Monday, April 29, 2013


I see a ship passing far out on the water, cruising along on the Andaman Sea.
I look up and the stars look different; unfamiliar constellations greet my eyes.
I hear the TOH-KAI!! sound of a lizard hiding in the underbrush, announcing it's
presence between the crash of waves on the tropical beach before me. Every part of my being is more relaxed, at peace and content than it has been in decades.

Not every part of Thailand is a tropical paradise, however, as I am soon to find
out when I start my teaching assignment, the location of which was unbeknownst tome until earlier today.  I'll be in Bangkok, the heart of Bangkok in the Ekamai district. From what I've heard, this part of the city (just a tad east of the city's true center) borders some of the worst slums in the world and also some of the trendiest, hippest nightlife in all of SE Asia. I will be right on the
reknowned "BTS" sky-train line, and so getting around won't be too difficult. It's
nearby one of the bus stations, and so if I want to use that for weekend getaways, that's available as well.

The school I am assigned to is a government school, about 2000 students from what Americans would consider grades 7 through 12. Turns out, my new roommate, an experienced foreign (British) English teacher whose come for our final week oftraining to assist in assessing our practice sessions, was himself a teacher at that very same school and he said it was great.  Here's one odd thing: it is an all-boys school, so he said things sometimes get a bit lewd amongst the upperclassmen.

I am excited about living in Bangkok. It's an exciting city! Like all big cities,
there are dangers involved, in both the general sense and for me personally. It
won't be difficult not speaking Thai there, then again, there will be less
incentive for me to learn.  Certainly, I'll be getting a taste of one kind of
Thai culture, if not THE Thai culture. 

My plan was to buy a motorcycle when I got to my final assignment, but given where I'm going to be, which is sort of the equivalent of living in Manhatten, I don't know if that's really all that necessary now. 

I do need to buy a new videocamera. For those who've enjoyed watching my videos of this journey, there will be a break in the action.  I did something really dumb. One night, after a late-night ukulele singalong on the beach, I left my backpack behind when I went home. My camera was in it.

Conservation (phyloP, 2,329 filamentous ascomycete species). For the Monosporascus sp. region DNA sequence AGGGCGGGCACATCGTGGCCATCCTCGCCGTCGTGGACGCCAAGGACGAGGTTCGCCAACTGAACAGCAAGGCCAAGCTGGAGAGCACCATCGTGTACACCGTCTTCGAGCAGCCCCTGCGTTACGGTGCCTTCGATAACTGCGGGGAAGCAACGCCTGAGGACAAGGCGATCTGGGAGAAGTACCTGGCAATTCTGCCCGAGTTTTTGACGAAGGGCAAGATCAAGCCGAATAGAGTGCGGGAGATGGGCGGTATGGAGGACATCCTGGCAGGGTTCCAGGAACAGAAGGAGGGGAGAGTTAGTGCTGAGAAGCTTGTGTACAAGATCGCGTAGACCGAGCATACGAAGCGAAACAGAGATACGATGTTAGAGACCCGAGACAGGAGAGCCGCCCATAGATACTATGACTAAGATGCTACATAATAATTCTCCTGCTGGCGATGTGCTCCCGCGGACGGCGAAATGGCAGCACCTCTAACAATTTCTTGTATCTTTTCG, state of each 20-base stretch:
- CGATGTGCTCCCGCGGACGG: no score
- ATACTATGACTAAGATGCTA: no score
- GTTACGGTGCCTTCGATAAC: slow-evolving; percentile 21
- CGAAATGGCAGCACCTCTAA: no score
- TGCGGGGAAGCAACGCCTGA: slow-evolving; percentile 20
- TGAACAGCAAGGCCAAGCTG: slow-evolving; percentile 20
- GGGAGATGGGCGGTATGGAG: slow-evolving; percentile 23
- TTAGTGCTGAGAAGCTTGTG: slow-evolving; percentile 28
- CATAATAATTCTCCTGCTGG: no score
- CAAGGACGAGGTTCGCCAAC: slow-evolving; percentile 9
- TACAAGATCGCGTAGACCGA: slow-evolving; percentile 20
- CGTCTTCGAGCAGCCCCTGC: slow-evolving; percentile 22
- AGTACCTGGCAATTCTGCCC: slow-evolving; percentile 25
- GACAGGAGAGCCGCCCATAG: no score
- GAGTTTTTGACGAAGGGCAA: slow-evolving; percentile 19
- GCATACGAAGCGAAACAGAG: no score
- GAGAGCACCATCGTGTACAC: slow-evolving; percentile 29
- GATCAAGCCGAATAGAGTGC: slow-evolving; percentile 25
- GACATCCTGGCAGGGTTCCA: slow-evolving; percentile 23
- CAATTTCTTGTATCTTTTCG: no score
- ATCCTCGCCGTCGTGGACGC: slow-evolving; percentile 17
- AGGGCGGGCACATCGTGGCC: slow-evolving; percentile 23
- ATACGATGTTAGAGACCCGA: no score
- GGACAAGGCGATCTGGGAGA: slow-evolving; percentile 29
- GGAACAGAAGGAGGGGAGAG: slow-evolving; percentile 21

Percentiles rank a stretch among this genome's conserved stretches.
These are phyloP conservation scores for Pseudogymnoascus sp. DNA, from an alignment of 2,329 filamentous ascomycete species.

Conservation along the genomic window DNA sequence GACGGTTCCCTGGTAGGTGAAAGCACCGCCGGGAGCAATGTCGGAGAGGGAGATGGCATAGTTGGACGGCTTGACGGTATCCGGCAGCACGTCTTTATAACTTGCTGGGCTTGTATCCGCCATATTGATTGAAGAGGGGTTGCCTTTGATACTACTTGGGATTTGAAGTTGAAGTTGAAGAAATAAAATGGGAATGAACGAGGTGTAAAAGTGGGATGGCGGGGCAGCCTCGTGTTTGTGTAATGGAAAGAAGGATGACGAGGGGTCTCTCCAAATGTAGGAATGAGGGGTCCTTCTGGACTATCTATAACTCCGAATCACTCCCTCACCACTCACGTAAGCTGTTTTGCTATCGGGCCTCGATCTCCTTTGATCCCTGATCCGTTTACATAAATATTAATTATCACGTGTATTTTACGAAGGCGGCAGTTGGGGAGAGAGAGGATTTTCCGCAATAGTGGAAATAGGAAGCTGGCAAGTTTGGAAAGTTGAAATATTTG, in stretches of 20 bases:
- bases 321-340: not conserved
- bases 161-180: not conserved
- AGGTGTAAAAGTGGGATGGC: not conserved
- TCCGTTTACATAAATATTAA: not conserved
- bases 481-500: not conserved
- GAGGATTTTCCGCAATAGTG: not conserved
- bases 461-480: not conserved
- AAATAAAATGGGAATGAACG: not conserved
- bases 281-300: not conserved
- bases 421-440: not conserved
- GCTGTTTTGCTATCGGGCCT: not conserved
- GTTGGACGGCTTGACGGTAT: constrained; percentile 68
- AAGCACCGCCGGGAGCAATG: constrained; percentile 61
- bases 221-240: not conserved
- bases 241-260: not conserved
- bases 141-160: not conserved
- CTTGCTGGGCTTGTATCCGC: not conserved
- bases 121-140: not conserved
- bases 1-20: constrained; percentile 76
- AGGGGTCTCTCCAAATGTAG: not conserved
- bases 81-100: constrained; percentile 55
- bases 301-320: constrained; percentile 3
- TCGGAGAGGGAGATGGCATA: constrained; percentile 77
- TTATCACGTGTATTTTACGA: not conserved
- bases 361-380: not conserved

So it's two more days of practice teaching, one day of Thai cultural training and then it is off early Friday morning to Bangkok to begin my new life!   

I do have one video I can share, I made it for my ukulele club... 


  1. Was your wallet and passport in it?

    1. The passport was, the wallet, no.

      I put up signs around the beach offering a reward for the return of my bag... A day later, the passport and the book I had in there showed up anonymously at the front steps of the hotel, wrapped in a plastic bag. The bag and camera are gone. A half-honest thief.

  2. You have actually lucked out; Ekkamai is one of the wealthiest and cleanest parts of Bangkok, with a lot of Japanese expats in the area. It's also not too far from Soi Cowboy, if you're into that sort of thing.

    Being in Ekkamai, this is a great opportunity for you to build up relationships with the wealthy and upper middle class of the area and to make connections which you can then leverage into an international school position. International schools in Bangkok will pay north of 60k baht per month--which is a decent salary in the U.S. and a very good salary in Thailand.

    Good luck, and keep up the posting!

    1. This is good info! Thanks, Anonymous!


Discovering Northwest Myanmar 16: Kataung to Mandalay

I call them "Burmese Doughnuts". They've got another name, but essentially, it's fried bread. The three-week adventur...